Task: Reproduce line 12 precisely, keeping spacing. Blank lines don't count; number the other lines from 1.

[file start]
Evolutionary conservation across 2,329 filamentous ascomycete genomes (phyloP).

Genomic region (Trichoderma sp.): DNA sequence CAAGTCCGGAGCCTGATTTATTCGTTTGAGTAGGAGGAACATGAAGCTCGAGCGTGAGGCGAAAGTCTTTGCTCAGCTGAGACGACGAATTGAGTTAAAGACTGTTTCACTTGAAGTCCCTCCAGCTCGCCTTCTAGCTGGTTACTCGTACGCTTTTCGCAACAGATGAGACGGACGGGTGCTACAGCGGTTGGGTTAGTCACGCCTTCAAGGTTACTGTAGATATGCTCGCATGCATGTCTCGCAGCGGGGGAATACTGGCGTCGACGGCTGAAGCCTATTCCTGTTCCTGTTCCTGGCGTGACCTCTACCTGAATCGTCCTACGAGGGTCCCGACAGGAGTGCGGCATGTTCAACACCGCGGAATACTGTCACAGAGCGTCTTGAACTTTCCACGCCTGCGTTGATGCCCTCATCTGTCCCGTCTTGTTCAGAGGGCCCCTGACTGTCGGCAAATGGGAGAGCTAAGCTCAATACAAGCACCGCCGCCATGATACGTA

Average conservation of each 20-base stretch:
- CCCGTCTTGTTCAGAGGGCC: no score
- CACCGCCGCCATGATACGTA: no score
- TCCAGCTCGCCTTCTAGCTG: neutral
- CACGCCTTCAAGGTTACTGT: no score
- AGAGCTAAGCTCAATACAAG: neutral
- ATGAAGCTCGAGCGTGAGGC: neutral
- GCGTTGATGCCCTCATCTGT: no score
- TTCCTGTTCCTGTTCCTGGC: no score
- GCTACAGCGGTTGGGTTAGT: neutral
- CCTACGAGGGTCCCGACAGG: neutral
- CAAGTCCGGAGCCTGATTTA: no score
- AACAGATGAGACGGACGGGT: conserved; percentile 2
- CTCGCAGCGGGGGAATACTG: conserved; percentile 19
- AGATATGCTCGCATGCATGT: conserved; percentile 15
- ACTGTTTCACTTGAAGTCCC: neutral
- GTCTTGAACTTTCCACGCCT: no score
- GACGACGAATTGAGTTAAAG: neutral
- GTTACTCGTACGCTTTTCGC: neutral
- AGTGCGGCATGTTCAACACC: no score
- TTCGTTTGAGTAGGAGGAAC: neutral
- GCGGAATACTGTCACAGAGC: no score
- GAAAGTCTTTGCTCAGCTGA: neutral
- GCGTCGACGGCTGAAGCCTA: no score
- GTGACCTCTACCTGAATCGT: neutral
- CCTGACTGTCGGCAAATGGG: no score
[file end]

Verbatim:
- GCTACAGCGGTTGGGTTAGT: neutral